If you’ve ever been on a website with the intent to buy something, but abandoned that purchase at the last minute because something about the process was frustrating, then you’ve had a negative customer experience.
Customer experience, or CX, is a catch-all term. It describes the overall impression created by every possible touchpoint between your business and your customers throughout every stage of the customer journey.
CX is necessarily broad. It includes advertising, marketing, the mapping of a customer’s digital journey; it is as much about the face-to-face interaction and in-store experience as it is post-sale customer service and word-of-mouth recommendations to their friends and relatives.
Consumer behaviour: What does the research say?
Deloitte University Press has published an insightful report on consumer behaviour in a retail context. The report highlights three Rs which determine customer behaviour: Research, Recommendations (or Reviews), and Returns.
Increasingly, consumers have better access to information about the things they want to buy and actively research before committing to a purchase. This means that they are clued up about where they can find these goods at the best price or the most convenient location. Consumers also learn about retailers via customer reviews and recommendations. Reviews sites are a battleground for business reputation and can heavily influence consumer actions.
Finally, returns policies are a driver of consumer behaviour. The Deloitte report highlights shifting consumer preferences, and while flexible returns policies may attract custom they are also changing the nature of the retailer-consumer relationship.
Improving CX in-store
Knowledge is power, so awareness of trust and flexibility as drivers of customer behaviour means that you can identify the areas of your store that need improvement.
Another concern for consumers is time: 40% of respondents cited long lines in-store as a barrier to positive experience, while a further 24% cited slow checkouts and inconvenient opening hours (10%).
The value of time is a common thread, but also a problematic one; how do you reduce the amount of time a customer spends in store while improving the experience? Fast payment by contactless card, for example, or online ordering with click-and-collect are just two examples which may make a difference.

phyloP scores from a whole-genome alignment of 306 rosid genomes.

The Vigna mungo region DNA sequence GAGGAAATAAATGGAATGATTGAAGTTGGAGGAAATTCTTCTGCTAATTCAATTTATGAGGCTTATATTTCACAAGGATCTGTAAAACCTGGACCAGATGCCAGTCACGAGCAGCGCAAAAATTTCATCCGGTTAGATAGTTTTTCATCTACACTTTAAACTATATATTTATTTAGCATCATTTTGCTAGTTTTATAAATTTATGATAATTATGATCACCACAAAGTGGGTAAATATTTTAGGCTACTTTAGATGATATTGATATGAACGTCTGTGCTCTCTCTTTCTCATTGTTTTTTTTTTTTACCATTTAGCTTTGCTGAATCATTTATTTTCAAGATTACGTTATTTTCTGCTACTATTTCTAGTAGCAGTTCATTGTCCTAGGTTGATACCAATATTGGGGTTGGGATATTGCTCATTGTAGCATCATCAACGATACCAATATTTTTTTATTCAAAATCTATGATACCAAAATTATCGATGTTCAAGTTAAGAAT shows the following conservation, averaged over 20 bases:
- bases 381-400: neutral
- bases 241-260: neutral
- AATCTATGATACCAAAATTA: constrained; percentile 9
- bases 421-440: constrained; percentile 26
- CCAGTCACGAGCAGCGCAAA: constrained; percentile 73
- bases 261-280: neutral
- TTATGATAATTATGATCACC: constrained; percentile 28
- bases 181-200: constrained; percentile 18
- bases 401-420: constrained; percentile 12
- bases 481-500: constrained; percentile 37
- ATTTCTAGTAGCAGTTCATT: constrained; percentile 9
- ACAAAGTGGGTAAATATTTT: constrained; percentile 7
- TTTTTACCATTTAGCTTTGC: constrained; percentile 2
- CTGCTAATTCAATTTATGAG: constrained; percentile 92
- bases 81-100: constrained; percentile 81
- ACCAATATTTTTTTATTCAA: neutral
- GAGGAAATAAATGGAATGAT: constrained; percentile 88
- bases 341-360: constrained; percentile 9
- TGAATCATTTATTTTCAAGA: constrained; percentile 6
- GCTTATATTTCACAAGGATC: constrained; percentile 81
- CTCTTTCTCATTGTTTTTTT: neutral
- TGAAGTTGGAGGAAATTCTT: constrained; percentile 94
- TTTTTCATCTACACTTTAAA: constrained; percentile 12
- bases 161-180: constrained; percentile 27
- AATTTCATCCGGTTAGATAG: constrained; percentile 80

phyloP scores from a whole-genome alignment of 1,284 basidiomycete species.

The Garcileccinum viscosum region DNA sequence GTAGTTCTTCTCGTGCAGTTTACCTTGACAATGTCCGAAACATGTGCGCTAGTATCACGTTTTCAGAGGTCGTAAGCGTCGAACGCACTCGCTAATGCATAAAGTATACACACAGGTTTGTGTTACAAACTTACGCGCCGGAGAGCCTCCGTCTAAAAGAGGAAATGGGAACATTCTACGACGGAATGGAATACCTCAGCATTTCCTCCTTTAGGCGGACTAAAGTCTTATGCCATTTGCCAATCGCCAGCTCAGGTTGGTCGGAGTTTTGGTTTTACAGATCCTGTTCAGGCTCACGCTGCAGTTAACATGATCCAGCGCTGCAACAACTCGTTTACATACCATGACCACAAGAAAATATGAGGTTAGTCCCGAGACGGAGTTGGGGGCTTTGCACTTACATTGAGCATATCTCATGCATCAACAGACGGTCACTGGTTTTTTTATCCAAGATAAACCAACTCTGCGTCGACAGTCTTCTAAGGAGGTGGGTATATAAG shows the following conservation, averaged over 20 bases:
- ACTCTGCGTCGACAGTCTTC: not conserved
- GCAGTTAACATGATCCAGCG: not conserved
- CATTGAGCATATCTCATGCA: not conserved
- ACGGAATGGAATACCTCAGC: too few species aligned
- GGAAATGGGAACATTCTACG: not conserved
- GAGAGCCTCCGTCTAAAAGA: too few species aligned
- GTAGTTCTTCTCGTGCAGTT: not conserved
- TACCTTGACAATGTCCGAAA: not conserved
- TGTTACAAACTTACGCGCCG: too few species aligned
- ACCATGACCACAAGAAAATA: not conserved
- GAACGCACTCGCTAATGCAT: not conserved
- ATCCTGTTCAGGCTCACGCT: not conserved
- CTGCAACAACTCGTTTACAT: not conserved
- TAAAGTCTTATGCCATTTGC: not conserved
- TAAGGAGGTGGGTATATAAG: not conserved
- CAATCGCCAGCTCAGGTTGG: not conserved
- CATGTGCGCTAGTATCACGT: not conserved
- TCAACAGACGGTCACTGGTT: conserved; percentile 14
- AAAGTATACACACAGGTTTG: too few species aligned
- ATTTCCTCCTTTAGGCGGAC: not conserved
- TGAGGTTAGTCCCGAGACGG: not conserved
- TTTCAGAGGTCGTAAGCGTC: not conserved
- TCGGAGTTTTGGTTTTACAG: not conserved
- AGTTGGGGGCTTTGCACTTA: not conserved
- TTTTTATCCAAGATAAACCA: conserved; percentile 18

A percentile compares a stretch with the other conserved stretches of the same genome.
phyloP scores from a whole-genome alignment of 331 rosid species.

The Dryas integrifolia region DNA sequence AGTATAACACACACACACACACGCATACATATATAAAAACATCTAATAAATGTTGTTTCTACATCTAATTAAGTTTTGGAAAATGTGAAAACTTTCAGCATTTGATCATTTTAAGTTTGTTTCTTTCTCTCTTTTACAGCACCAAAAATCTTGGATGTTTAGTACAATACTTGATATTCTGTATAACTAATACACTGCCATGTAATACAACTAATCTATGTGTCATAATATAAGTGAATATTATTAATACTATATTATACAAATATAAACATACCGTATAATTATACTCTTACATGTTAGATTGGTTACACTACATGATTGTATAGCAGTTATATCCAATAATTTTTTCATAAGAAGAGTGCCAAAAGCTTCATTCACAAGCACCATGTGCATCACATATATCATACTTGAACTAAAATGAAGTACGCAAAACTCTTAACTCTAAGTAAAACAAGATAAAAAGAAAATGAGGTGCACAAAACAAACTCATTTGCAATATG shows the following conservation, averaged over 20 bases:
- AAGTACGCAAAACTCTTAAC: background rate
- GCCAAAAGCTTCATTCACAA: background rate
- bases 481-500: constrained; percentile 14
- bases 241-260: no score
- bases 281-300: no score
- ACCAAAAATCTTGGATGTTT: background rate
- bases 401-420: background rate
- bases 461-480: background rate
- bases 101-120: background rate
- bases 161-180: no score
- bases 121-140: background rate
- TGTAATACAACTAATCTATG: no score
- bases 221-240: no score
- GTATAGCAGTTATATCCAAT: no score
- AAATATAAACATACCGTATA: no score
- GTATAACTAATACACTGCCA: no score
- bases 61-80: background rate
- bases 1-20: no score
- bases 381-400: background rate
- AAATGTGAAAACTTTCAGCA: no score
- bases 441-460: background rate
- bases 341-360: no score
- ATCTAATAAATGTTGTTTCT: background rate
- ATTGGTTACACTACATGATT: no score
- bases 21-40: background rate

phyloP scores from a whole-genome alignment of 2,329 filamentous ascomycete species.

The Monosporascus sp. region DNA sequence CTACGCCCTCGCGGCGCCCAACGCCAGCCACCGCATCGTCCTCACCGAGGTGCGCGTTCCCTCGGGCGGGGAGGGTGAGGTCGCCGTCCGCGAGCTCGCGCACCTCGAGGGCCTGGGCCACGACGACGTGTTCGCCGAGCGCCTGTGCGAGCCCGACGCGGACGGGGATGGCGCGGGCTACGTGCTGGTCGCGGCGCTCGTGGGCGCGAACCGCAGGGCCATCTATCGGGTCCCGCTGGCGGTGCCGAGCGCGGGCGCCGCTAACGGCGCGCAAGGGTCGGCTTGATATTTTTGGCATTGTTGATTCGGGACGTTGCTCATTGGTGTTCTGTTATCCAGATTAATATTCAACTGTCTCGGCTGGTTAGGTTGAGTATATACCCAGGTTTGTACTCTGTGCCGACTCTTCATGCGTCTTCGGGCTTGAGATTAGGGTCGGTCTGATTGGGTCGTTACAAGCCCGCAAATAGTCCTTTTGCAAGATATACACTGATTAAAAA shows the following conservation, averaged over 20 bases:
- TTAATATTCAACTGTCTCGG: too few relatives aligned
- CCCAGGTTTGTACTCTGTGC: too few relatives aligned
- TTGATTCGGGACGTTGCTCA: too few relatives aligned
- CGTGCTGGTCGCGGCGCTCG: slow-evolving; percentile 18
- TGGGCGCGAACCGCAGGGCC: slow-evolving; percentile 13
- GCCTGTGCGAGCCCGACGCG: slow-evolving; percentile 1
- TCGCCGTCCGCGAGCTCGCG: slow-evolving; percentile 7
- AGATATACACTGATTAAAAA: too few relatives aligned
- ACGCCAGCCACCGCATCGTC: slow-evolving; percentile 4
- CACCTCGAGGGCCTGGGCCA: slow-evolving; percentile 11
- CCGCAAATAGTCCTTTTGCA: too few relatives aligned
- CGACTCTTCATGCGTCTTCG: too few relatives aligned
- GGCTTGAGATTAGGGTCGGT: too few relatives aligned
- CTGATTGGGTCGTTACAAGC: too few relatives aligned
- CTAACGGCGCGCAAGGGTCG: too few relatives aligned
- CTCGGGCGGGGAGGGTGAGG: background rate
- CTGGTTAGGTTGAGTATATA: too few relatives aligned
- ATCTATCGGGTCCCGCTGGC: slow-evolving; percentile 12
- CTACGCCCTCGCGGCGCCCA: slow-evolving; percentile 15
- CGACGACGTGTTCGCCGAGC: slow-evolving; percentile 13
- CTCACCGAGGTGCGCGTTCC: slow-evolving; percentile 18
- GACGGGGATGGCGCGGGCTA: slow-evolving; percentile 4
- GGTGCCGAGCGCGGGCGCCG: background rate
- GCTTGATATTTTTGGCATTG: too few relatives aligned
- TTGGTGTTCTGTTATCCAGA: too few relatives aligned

Finally, the physical design of a retail unit can incorporate certain design elements to improve the in-store experience in subtle ways, helping to turn a normal visit into a more distinguished experience.
Improving CX online
In terms of online presence, knowing how your customers use your website and the logical journey across it can inform better design and lead to improve experience.
Think about some of the big players in retail and how their websites are designed to optimise the customer experience. Amazon and ASOS, for example, have revolutionised online commerce with customer-centric service, quick delivery and flexible returns policies.
In both instances, success has been achieved through a focus on CX. Both companies focus on making life easy for customers, with navigable websites, quick delivery, and flexible and hassle-free returns policies.
As exclusively online retailers, both companies have lower overhead costs which has allowed them to focus spend on creating user-centric websites and user-centric policies and products like Amazon Prime and ASOS Premier Delivery.
User-centric design also means that you need to think about how your customers are accessing your website.
Over the last number of years, mobile devices such as smartphones and tablets have become the de facto device of choice amongst consumers for browsing and making purchases; in 2017, 58% of ASOS’s global orders were placed on mobile.
This means you should think about optimising your website for mobile devices, as a significant proportion of viewers and sales may originate from mobile as opposed to desktop devices or laptops. A website which renders well on mobile devices offers improved user experience, whether that’s browsing or shopping, and can improve sales.
Ultimately, positive CX should create a lasting impression, encouraging brand loyalty and repeat custom. You could start with simple initiatives to improve customer loyalty; develop existing relationships by introducing loyalty cards, personalised discounts and so on. Identify areas where you can improve and start strategising!